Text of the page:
Georgia is bordered on the south by Florida; on the east by the Atlantic Ocean and South Carolina; on the west by
Alabama and by Florida in the extreme southwest; and on the north by Tennessee and North Carolina. The northern part
of the state is in the Blue Ridge Mountains, a mountain range in the vast mountain system of the Appalachians. The
central piedmont extends from the foothills to the fall line, where the rivers cascade down in elevation to the
continental coastal plain of the southern part of the state. The highest point in Georgia is Brasstown Bald, 4,784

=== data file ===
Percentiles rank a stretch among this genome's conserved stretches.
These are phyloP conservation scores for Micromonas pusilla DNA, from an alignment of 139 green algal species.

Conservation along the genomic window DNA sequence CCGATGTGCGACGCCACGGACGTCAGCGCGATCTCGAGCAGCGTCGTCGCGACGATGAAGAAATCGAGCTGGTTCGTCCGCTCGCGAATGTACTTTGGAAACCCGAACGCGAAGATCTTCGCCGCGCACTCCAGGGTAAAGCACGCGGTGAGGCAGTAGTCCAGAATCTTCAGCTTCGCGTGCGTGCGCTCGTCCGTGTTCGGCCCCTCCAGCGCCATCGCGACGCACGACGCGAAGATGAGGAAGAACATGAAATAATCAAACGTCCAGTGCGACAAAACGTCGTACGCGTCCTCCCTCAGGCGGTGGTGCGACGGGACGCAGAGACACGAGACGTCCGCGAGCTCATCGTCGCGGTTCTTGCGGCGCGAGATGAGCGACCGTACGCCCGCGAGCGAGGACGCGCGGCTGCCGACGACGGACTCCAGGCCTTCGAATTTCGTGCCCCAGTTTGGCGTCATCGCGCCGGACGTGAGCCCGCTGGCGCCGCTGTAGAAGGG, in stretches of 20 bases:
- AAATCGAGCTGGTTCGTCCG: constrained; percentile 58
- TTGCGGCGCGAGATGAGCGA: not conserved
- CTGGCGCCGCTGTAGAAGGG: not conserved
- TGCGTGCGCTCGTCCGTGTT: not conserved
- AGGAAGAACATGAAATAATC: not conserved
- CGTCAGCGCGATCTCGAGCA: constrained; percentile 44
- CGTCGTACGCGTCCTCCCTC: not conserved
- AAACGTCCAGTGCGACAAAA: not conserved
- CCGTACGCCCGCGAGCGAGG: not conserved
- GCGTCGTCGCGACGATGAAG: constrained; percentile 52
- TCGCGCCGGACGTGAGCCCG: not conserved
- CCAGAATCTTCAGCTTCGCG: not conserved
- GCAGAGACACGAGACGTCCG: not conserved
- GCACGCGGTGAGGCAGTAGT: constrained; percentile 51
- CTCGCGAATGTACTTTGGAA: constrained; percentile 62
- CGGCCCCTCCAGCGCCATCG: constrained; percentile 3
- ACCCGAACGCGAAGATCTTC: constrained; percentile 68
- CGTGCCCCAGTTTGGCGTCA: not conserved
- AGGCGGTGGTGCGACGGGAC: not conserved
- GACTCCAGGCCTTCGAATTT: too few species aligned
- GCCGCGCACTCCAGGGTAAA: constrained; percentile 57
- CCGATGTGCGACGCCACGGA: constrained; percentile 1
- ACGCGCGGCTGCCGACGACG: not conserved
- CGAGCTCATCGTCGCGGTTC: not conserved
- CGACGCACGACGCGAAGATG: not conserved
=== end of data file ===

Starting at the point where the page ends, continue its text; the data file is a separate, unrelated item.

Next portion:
feet (1,458 m); the lowest point is sea level.
The majority of Georgia is primarily a humid subtropical climate tempered somewhat by occasional polar air masses
in the winter. Hot and humid summers are typical, except at the highest elevations. The entire state, including the
north Georgia mountains, receives moderate to heavy precipitation, which varies from 45 inches (1143 mm) in central
Georgia to approximately 75 inches (1905 mm) around the Northeast part of the state. The degree to which the
weather of a certain area of Georgia is subtropical depends not just on the latitude, but also on how close it is to
the Atlantic Ocean or Gulf of Mexico and the altitude. This is especially true in the mountainous areas in the
northern part of the state, which are further away from ocean waters and can be up to 4500 feet (1350 m) or higher
above sea level.